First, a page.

Saturday, January 26, 2019

Alternative History: Pointless but Still More Fun Than the Pro Bowl

Last night a friend e-mailed me a link to a video of Drew Bledsoe in the 2001 AFC championship game, where Bledsoe replaced an injured Tom Brady, throwing a touchdown pass in New England's 24-17 victory over the Steelers. It was the last time Bledsoe played a down in a Patriots uniform.

Ahh, but what if it wasn't? I covered that game, and afterwards Brady's ankle was wrapped in enough ice to handle every mint julep at the Kentucky Derby. I ended that day convinced he wouldn't be able to play in Super Bowl 36, which due to the schedule changes caused by 9/11, was only a week, not two weeks, away.

In the event, Brady proved a fast healer, and we all know the story from there. So for an idle off weekend speculation, let's change the Pats' tale of dynastic success. Let's imagine that on February 3, 2002, Brady's ankle was still roughly the same size and color as an ABA basketball, and that he could not play against the Rams. Bill Belichick's decision to start Brady was announced the previous Wednesday night, inconsiderately ruining my dinner plans. What if he had said, "Tom's hurt, so Drew starts"?

Since this is MY alternative timeline, let me make the following bold pronouncement. The Pats would've won the game, at the time considered a huge upset, anyway. They were the better team that evening in every aspect of football, especially the crucial aspect of violence. The Pats were the sluggers, the Rams the boxers, and while boxers occasionally win prizefights against sluggers, slugger football teams always, always beat any boxer they encounter.

There's one exception to that blanket statement. Oddly enough, it's quarterbacking. Brady did nothing in Super Bowl 36 Bledsoe couldn't have done unless you believe that Brady is supernaturally destined to win games and Bledsoe to lose them. Uf you do, please take your alternative timeline to some corner of the Internet where they argue about the endings of Marvel films, because you believe in comic book reality.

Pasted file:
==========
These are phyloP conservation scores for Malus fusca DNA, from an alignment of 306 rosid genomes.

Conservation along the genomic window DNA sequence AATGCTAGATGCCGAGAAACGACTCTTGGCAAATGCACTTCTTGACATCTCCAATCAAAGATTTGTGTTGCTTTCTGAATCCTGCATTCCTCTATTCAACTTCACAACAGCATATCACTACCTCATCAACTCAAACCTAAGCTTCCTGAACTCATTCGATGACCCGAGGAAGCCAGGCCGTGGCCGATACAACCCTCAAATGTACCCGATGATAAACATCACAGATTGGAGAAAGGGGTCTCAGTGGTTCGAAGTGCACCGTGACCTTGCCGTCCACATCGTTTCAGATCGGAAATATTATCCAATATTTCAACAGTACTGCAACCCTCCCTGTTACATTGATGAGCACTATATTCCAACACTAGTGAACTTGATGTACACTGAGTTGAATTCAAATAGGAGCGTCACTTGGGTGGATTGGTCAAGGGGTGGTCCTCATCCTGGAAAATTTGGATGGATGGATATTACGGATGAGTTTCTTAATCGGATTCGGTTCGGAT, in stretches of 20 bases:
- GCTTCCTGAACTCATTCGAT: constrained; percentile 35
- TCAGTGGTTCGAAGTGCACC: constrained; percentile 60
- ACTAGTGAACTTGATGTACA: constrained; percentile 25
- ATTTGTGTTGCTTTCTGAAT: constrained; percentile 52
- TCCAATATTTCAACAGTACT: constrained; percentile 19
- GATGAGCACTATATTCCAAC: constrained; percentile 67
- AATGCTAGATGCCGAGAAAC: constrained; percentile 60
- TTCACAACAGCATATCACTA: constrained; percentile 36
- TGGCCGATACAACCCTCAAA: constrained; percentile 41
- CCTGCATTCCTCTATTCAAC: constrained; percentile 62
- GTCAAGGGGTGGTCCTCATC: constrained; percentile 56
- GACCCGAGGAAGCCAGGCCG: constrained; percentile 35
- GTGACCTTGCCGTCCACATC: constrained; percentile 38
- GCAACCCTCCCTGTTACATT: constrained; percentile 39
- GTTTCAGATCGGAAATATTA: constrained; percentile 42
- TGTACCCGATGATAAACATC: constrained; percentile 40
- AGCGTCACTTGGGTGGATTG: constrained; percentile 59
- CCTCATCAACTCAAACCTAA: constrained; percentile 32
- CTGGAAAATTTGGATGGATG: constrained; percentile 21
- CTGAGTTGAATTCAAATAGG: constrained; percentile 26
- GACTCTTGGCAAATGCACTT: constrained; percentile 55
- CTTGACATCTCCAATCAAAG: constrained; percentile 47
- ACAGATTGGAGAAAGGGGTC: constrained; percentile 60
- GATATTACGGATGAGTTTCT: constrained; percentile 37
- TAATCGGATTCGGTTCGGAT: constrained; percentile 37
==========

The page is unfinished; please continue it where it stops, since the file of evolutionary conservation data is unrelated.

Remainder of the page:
Truth is, of all the eight Super Bowls he has played, his first one remains the one in which Tom Brady did the least. He completed 16 of 27 passes for 145 yards and one touchdown. I daresay that if those are his stats come THIS February 3, the Pats will lose Super Bowl 53 and it might not be close.

Brady did not have a turnover in Super Bowl 36 and that really was his most important statistic, the prime directive he received from Belichick prior to the game. His job was to avoid error and let New England body punch its way to victory through defense and the running game. Only in New England's final drive, when the Rams' defenders were gassed and spitting cotton between plays, was Brady allowed to throw caution to the winds and just throw.

(Brady was voted MVP by the quarterback centric fans of America, an honor he did not deserve, which he said himself after the game. He still should four Super Bowl MVPs, however, since the one given to Deion Branch in Bowl 39 was rightfully his).

I believe Bledsoe could've executed that game plan. He did in the AFC title game, completing 10 of 21 passes for a TD and no turnovers. He managed a game the Pats won on special teams, Troy Brown turning in a punt return TD and part of a blocked field goal TD return. Bledsoe was nowhere near the quarterback Brady became, but he was anything but a stiff. Hey, Wally Pipp was a pretty good first baseman. Nobody remembers that, either.

So I say Bledsoe does just enough to set up Adam Vinatieri's winning field goal and New England's first NFL championship. There's a parade and everybody's happy. Well, everybody except Belichick, who's now both on top of the world and a coach with an unpleasant personnel decision. He's got a QB who's a Super Bowl hero and now he's got to get rid of him.

Much of the history of the Belichick era Pats remains classified by him, but this much we know. Brady replaced Bledsoe when Drew was injured after two games of the 2001 season. After 10 games, Belichick announced Brady would remain the starter for the rest of the year, because, as assistant coach Charlie Weis explained several seasons later, "it was on the if not broke don't fix it concept."